Sunday, January 22, 2017

Sermon -- 3rd Sunday after Epiphany (January 22, 2017)



In the name + of Jesus.

     Our Lord Jesus Christ on the night he was betrayed prayed for the Church and for the unity of all the believers in it.  Specifically, Jesus prayed, “I do not ask for (the apostles) only, but also for those who will believe in me through their word, that they may all be one, just as you, Father, are in me, and I in you....” (John 17:20-21)  It is a grievous thing that the Church is fractured into so many denominations.  Our Lord is not delighted by it, and neither are Christians.  That is not to say that the divisions are meaningless or should be ignored.  It is easy to insist that denominations should simply get together and forget their differences.  But if that is your sentiment, let me ask you: Are you willing to reject that the Lord's Supper is the body and blood of Jesus?  Or to say that what we receive in the Lord's Supper doesn't matter?  Will you still insist that we are by nature dead in sin and cannot by our own thinking or choosing believe in Jesus Christ our Lord or come to him?  Or are you ready to embrace the so-called “Sinner's Prayer” in which you choose a Savior for yourself and claim that salvation is your work as much as it is God's?  Sadly, the church on earth is not united.  But as sad as the divisions are, they matter because God's word matters.
     You ought to understand that divisions in the church are nothing new.  Some divisions are over doctrine as we had just considered.  Other differences are much more petty.  But to those who have settled into their strongly held opinions, their differences do not seem petty at all.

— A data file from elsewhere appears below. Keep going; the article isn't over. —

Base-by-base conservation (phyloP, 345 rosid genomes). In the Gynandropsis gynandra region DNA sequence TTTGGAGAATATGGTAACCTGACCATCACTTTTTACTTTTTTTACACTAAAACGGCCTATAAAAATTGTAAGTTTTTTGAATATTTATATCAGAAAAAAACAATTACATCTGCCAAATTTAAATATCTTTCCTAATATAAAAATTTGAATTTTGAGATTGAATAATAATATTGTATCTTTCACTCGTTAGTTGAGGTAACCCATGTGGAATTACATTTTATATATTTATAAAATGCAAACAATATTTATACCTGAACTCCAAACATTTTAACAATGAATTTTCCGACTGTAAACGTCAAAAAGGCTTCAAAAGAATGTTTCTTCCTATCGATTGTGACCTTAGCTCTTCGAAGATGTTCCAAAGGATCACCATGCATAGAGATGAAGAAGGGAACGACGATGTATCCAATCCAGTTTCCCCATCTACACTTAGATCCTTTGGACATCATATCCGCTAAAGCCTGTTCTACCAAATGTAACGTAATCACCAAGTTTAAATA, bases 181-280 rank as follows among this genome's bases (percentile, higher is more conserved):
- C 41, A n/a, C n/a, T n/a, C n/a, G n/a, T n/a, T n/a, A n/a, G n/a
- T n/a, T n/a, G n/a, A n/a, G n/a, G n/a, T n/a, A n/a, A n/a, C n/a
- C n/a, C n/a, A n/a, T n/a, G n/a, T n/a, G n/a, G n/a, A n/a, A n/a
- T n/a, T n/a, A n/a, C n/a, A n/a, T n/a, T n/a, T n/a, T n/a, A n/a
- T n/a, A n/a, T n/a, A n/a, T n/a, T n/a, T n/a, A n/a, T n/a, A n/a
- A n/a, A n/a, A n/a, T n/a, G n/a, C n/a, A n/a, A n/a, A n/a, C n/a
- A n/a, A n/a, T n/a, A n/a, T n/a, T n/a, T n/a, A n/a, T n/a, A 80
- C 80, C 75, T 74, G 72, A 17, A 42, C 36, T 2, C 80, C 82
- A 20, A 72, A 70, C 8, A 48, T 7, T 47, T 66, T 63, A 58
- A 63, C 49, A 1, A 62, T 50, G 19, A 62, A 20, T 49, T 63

It may seem impossible to you that people could be united in thoughts and judgment.  We get frustrated and even angry with other people because they do not think like we do.  We cast judgment on people who disagree with our opinions and preferences.  In some cases, you risk your life wearing your favorite team's jersey into the opposing team's stadium.  Some terminate friendships because the other person voted for a different candidate.  And if you don't terminate the friendship, you congratulate yourself for your amazing ability to tolerate idiots.
     We all desire to be the god of our own little world.  We believe that our opinions set the standard for what is smart and our attitudes set the standard for what is right.  We judge everyone according to those standards.  If people agree with us, we deem them to be right and smart.  If they disagree, we don't care about their reasons.  We label them wrong or stupid or, if we are being nice, ignorant.  We are not as interested in their eternal well-being as we are in showing them that we are right.  This is the height of arrogance, and it marks us all as idolaters.  Repent.